So, how was Mormonism affected by these changes?  As Mormons began to seek greater respectability with the larger American culture at the end of the 19th, and beginning of the 20th C they began to embrace these trends.  The most obvious example is the Manifesto of 1890 officially ending the practice of polygamy, and the actual suppression of polygamy by the LDS church within a decade of the 20th C.  Interestingly, the practice of polygamy (plural marriage) initially had an insulating affect against the Victorian ethos of putting women at home.  Mormon women were already flaunting Victorian morality in the first place, and were excluded from respectable society for even accepting polygamy even if they didn’t personally practice it.  As a result, Mormon women fashioned their own culture, including one that gave their organization within the LDS church, the Relief Society, great autonomy.  Many polygamous wives used the freedom they had through having helping sister wives to campaign for women’s suffrage (Utah was the first to grant women the right to vote) or to go to college.  Women gave each other blessings and learned to look after one another.  That’s not to say that polygamy wasn’t a hard way of life, but a result of the way of life had unexpected benefits too.

When Mormonism began to embrace the larger culture, suppress polygamy and accept the larger standards of morality, the advances that Mormon women had also crumbled.  Mormon women were encouraged to stay at home, and the Relief Society lost more and more autonomy with time.  In short, Mormonism embraced with special vigor the cult of Motherhood.  This is partly why Mormonism is not in a position at this time to grant women the priesthood: the priesthood has to do with the nitty gritty running of the ecclesiastical organization, women have a more lofty position that shouldn’t get itself distracted with the operations of power.  The majority of Mormon men want to continue to be able to experience their wives as selfless angels doing the direct work of heaven rather than face the reality that perhaps their wives might enjoy the same kind of base pleasures such as public power that they do.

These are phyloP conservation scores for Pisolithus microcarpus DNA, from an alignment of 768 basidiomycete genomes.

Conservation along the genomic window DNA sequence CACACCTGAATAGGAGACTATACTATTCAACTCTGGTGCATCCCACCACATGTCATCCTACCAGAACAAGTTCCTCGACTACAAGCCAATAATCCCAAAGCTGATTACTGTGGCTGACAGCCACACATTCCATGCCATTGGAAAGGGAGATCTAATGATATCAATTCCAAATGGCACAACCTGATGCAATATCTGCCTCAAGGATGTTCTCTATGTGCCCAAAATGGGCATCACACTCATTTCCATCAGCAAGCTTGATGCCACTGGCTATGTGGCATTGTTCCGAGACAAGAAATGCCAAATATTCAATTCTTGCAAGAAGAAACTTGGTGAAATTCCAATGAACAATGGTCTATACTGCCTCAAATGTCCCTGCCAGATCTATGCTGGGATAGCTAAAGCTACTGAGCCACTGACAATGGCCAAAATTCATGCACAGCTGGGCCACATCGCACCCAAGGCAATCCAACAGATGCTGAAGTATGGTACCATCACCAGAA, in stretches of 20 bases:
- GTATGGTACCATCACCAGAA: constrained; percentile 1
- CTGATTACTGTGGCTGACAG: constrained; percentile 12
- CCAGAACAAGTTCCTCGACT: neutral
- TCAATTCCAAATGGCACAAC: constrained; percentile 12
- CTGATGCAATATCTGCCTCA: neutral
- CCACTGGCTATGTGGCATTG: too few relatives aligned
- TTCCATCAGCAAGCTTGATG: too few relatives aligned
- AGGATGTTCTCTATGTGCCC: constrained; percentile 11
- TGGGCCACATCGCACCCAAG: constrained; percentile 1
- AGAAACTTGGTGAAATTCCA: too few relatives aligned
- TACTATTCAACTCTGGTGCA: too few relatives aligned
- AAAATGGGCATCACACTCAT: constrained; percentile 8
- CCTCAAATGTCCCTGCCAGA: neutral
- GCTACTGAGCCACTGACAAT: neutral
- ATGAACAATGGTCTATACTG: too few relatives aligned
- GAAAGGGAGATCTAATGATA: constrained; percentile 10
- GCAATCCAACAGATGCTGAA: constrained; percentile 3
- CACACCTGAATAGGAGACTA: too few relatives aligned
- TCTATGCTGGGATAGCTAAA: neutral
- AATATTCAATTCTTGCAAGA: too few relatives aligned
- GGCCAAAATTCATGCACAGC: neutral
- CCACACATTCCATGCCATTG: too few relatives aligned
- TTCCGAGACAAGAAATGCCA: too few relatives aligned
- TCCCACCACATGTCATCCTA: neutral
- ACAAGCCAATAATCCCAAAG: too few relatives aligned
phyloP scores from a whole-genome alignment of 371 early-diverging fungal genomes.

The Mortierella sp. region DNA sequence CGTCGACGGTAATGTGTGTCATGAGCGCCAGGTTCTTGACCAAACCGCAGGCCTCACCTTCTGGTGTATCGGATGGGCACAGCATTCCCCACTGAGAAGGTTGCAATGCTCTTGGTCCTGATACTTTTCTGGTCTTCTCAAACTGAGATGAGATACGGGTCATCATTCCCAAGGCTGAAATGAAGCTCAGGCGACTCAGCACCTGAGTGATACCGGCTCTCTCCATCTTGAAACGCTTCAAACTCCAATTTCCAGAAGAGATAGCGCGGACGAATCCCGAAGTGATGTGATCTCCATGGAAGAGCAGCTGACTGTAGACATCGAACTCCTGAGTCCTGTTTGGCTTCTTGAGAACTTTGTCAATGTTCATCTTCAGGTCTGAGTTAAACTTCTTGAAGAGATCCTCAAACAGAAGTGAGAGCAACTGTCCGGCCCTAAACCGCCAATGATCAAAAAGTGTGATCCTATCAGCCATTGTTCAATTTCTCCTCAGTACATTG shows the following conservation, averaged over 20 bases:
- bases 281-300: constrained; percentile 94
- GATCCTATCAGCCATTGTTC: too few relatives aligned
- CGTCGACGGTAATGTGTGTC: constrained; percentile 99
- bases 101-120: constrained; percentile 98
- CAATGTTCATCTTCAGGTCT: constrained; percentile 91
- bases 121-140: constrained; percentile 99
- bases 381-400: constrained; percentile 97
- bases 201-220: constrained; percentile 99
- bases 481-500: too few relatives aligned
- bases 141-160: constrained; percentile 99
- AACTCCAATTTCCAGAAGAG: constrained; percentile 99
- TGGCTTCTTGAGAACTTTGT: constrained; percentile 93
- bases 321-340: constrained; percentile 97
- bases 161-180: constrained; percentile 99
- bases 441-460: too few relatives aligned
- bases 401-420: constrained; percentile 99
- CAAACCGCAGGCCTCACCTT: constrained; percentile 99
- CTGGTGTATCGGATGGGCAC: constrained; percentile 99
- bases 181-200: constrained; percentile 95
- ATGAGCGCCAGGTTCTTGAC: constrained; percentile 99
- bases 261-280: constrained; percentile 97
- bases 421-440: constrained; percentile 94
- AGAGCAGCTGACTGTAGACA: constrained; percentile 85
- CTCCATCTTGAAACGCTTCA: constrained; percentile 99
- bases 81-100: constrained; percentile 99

The cult of Motherhood may seem on the surface to be a boon to women.  Who doesn’t want to be seen as nearly supernaturally good by nature?  But the result has been reduced autonomy of women’s organizations and increased sequestering of women away from the public sphere.  Women who ascribe to the cult of Motherhood soon find that they have to live up to these expectations of angelic proportions, or at least make an appearance of it, and suppress whatever human urges they have for public power and increased recognition.  The cult of Motherhood does serve them in a practical sense, encouraging their men to provide for them and their children, and to protect them, in a way that perhaps would not happen if the cult did not exist.  So, women find themselves in a bind, to continue to suppress that part of them for serious respect and public recognition, or to deal with the possibility of less security, financial and otherwise, that is found with their men who especially ascribe to the cult.  This is a very real dilemma, and many rational, intelligent women have decided to opt for the security for themselves and their children in a world in which men no longer feel bond by societal constraints to stay with their ‘first’ wives and provide fully financially and temporally for their children.